The Forest Around Us



Bill Moore

I need a whatchamacallit
for the gizzmo
....There are big yellow, black, and purple machines at work in this forest around us. But far more interesting than all the iron monsters are the people who either run the rigs, work near them, service them or stand back and shake their fists at them The people. And until the day when some smart young fellow invents a button pushing device that a chap can sit home in his rocker–feet by the fire, martini in hand–and command the iron thing to go get logs, the people will always be more interesting.
....It takes a lot of folks to bring trees to the market-place. And it takes a lot of talent to run some of the gold-plated log loaders, Cats, mobile towers and log trucks in use every day on the shores of the Pacific. And it’s not only just running them that takes the talent–it’s the servicing and repairing of these machines that requires a cool hand and a nimble mind.
....To a logger such as myself, weaned on an old 11 x 13 Willamette steam donkey, the dinosaurs of the woods today fill the mind with confusion and empty the pocket-book of coin. I’m sure somewhere there is a big sound-proof room where they put the geniuses who invent these monsters. I’ve been near tempted to ask if for a few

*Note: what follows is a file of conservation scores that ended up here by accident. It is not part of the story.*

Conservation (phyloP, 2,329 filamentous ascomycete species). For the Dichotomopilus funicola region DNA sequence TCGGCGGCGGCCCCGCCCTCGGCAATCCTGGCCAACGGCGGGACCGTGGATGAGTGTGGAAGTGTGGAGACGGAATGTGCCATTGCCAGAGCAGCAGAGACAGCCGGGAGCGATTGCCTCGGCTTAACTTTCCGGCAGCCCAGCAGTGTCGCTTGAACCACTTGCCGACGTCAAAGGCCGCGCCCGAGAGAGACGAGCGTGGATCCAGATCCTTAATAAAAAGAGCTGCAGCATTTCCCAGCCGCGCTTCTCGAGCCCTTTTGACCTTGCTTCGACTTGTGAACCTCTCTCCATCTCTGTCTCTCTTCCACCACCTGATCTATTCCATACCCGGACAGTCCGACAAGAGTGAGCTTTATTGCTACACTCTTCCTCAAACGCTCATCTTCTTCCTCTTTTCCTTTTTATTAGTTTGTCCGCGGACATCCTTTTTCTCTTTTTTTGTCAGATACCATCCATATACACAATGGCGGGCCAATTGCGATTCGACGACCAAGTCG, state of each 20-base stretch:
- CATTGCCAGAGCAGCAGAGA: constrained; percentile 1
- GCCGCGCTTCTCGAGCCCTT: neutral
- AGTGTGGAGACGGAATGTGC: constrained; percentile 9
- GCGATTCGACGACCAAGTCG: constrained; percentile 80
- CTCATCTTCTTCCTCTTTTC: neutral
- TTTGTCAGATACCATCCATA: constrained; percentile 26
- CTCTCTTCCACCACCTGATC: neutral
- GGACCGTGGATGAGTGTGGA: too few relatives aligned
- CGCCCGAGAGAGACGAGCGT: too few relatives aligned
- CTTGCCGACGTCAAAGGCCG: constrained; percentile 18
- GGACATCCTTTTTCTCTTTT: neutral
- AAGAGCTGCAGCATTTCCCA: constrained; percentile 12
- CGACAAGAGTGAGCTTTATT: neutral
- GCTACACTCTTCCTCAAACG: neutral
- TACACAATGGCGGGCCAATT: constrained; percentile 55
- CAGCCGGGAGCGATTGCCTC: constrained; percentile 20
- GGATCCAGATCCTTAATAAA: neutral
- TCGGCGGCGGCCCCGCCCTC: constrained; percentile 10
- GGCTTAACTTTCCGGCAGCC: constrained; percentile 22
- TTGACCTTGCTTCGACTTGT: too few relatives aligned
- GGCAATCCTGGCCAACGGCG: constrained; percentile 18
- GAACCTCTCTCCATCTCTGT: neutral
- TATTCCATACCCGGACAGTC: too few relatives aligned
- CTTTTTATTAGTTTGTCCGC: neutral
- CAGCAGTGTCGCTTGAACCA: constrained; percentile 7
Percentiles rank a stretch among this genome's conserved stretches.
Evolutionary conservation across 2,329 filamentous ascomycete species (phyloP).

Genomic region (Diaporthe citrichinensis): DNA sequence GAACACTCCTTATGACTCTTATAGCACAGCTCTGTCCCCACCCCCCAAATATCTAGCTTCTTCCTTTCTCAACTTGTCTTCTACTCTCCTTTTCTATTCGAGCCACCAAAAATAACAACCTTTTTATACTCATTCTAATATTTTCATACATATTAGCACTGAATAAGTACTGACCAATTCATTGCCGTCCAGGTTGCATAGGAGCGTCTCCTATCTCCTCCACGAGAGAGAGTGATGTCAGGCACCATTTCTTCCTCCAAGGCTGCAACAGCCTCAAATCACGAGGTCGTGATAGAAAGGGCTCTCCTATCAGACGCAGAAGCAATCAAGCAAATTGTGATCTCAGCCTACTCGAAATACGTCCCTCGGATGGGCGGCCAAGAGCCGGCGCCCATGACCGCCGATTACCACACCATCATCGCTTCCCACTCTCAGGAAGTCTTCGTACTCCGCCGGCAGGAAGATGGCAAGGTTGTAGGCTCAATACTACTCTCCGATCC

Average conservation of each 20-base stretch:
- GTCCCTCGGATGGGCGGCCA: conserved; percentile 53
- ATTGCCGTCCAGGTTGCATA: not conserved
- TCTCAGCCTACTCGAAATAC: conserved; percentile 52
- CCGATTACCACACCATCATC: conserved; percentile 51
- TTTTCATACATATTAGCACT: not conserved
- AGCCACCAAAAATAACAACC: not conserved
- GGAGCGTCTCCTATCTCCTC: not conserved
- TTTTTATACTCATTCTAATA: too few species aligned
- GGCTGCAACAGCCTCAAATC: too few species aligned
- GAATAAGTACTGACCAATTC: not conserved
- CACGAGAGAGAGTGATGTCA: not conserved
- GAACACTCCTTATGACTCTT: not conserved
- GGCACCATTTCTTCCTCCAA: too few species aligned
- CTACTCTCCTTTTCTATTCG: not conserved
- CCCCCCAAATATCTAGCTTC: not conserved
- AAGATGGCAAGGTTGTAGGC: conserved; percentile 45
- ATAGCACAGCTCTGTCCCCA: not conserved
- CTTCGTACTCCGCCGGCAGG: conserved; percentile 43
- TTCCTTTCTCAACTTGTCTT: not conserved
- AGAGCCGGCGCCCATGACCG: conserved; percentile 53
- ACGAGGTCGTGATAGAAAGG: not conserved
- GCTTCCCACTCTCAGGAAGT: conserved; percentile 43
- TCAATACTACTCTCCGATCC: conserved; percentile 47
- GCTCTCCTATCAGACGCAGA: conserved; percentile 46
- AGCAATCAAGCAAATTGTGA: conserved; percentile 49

pennies more, could one modify some of the new yarding towers into a Titan spaceship!
....Well, I’m not belittling these big machines. I’m just saying they scare me. The price and the size. Whatever happened to the good old 10–10 Lawrence donkey? Now, there was a machine. Five thousand bucks and you were in business. Ah, the good old days!
....And thinking of those so-called good old days–and a few good ones yet to come–I can’t help but speak of certain individuals who were and are very much a part of the scene of this forest around us. I speak of the “parts man,” that tower of knowledge who most good machinery houses employ to translate the loggers’ language into intelligent part’s numbers.
....So the big iron thing broke down, and the woods are full of logs, and the foreman is biting nails, and the mechanic is scratching his head. It just happens there’s no page in the parts book covering this particular breakdown. No problem! The good old “parts man” will know, ‘cause all he’s got to do is to sit there by the telephone in Vancouver waiting for some logger to call help.
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British Columbia Lumberman, January, 1976

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....“Hello, parts man, this is Potts Logging Co. calling. We need a What-chamacallit for the Gizzmo. It’s the one right next to the square shaft. It’s got an old number stamped on it but I can only read the number seven on it–or maybe it’s nine. Anyway I need it five minutes ago.”